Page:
Today, USCIS published long-awaited guidance for renewals under the Deferred Action for Childhood Arrivals or DACA program, including a new Form I-821D for both initial and renewal applications. The guidelines should mean a streamlined process for most renewals, but the agency missed a real opportunity in how government processing times impact those who don’t—or can’t—apply months in advance.
The Good: For most young immigrants who already have DACA, the renewal process should be fairly straightforward. In order to be considered, a renewal applicant cannot have left the United States (without permission from the government) since August 15, 2012 and must have continuously resided in the country since they were granted DACA. They must also not have any disqualifying criminal history.
Consistent with prior policy, USCIS took a real-world approach to the educational requirement. An initial grant of DACA requires that the applicant be in school, have graduated High School, obtained a GED, or show proof of continuing educational efforts. For renewals, the agency is not asking for further proof that the individual graduated or even continued in their studies. For those who were forced to drop out or stop schooling due to financial or other difficulties, this practical solution will be a real boon to a lot of families and young people just starting out.
The Not-So-Bad: USCIS wants DACA renewals in early. So much so, apparently, that they are hinting that for early filers (more than 120 days before expiration) whose applications are not granted due to unexpected delays, USCIS “may provide deferred action and employment authorization for a short period of time.” That being said, USCIS doesn’t want the renewal applications too early: filings received more than 150 days before expiration may be rejected. So, trying to hit that sweet spot between 120-150 days before expiration might be your best bet.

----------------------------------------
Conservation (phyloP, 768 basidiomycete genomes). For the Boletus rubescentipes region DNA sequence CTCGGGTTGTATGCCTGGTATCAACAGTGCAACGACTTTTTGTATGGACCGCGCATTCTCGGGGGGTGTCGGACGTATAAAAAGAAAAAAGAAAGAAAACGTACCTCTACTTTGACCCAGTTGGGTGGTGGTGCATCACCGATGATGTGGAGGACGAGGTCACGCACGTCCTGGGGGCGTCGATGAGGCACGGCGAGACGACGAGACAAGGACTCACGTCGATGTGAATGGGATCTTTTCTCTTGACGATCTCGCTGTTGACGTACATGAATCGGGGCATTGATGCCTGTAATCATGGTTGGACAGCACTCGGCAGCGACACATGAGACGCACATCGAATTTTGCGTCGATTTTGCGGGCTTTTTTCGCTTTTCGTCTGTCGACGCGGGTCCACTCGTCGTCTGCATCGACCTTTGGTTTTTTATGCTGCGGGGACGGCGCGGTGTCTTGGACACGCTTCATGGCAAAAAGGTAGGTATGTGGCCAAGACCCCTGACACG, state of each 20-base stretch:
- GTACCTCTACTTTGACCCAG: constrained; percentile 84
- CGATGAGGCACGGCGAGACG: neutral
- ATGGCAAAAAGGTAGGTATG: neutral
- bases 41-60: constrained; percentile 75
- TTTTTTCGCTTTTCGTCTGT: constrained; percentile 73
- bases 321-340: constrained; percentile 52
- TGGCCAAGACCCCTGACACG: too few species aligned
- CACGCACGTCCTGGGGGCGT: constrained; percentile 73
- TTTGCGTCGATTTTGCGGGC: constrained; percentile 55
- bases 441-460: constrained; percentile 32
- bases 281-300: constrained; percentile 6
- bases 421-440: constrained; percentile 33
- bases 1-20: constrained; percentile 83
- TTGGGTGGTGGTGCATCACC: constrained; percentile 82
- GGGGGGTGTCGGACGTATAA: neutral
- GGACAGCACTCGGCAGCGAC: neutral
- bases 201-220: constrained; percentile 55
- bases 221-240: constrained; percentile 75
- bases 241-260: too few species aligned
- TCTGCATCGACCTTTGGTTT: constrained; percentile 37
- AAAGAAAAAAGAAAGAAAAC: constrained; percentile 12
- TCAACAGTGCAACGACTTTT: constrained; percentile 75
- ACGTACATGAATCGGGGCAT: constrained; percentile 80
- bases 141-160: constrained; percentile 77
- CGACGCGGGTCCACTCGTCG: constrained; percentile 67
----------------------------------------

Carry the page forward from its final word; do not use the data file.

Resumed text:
Unfortunately, at $465, the filing fees associated with DACA renewals are still steep for many families with multiple applications or for young adults struggling to make it through school or in their first jobs. I’ve heard lots of talk about potential microloans or possible funding sources but so far I haven’t heard of an existing and simple option for the tens of thousands who may run into this issue. Ideas welcome!
The Ugly: Applicants who don’t file in that sweet spot of 150 to 120 days prior to expiration have some significant risks. Timing on consideration of initial DACA filings has been creeping up, with a small, but nonetheless significant percentage of cases languishing for months past “normal” processing times. A DACA renewal, after all, should just be a matter of a background check to make sure no red flags pop up from the last two years of a person’s life, scheduling biometrics and running a report.
To my mind, there’s absolutely no reason DACA renewals shouldn’t be held to the same 90-day standard as other work permit renewals that require the same background check. If USCIS thinks they won’t be able to hit the 90 day benchmark, there’s plenty of precedent to allow for continued eligibility to work for those who file prior to expiration. The same goes for how a lapsed or delayed renewal might impact “unlawful presence.” While eligibility to work (and in many states, qualify for a driver’s license or in-state or reduced tuition) may be the more immediate concern, DACA grantees should also pay attention to how accruing unlawful presence may trigger severe immigration consequences in the future.
All DACA renewal applications will have to go through a background check, and anyone who has had trouble with the law should be cautious. A conviction for a felony, a “significant misdemeanor” or three or more misdemeanors probably means that a renewal won’t be granted. At best, someone with this kind of a history may just be throwing away their $465 in filing fees; at worst, that’s a lot to pay for a one way trip to a country that’s no longer home. In short, if there’s criminal history, better see an immigration lawyer to evaluate risk and any other options.
And of course, USCIS may use a renewal application as an opportunity to check for fraud. If the information on an old application doesn’t match up with the information on the new form, that may be cause for concern. A lot of initial DACA applications were filed without qualified legal help, without fully understanding exactly what was being asked for or knowing what was actually included. In some cases, those inconsistencies may be innocent errors, in others, the DACA applicant may him- or herself be the victim of fraudulent preparers. Best bet is to make sure you know what was filed and get appropriate help if there are any discrepancies.
Finally, while it sure looks like the renewal process should be relatively straightforward, the devil is in the details. An increasing number of DACA applicants—and even more so, DACA renewers—may be eligible for something better than deferred action, like permanent residence or another path to legal status. Use the free PocketDACA App to review eligibility or find help, or use www.ailalawyer.com to find an immigration lawyer to evaluate your best options.
Written by Laura Lichter, AILA Immediate Past President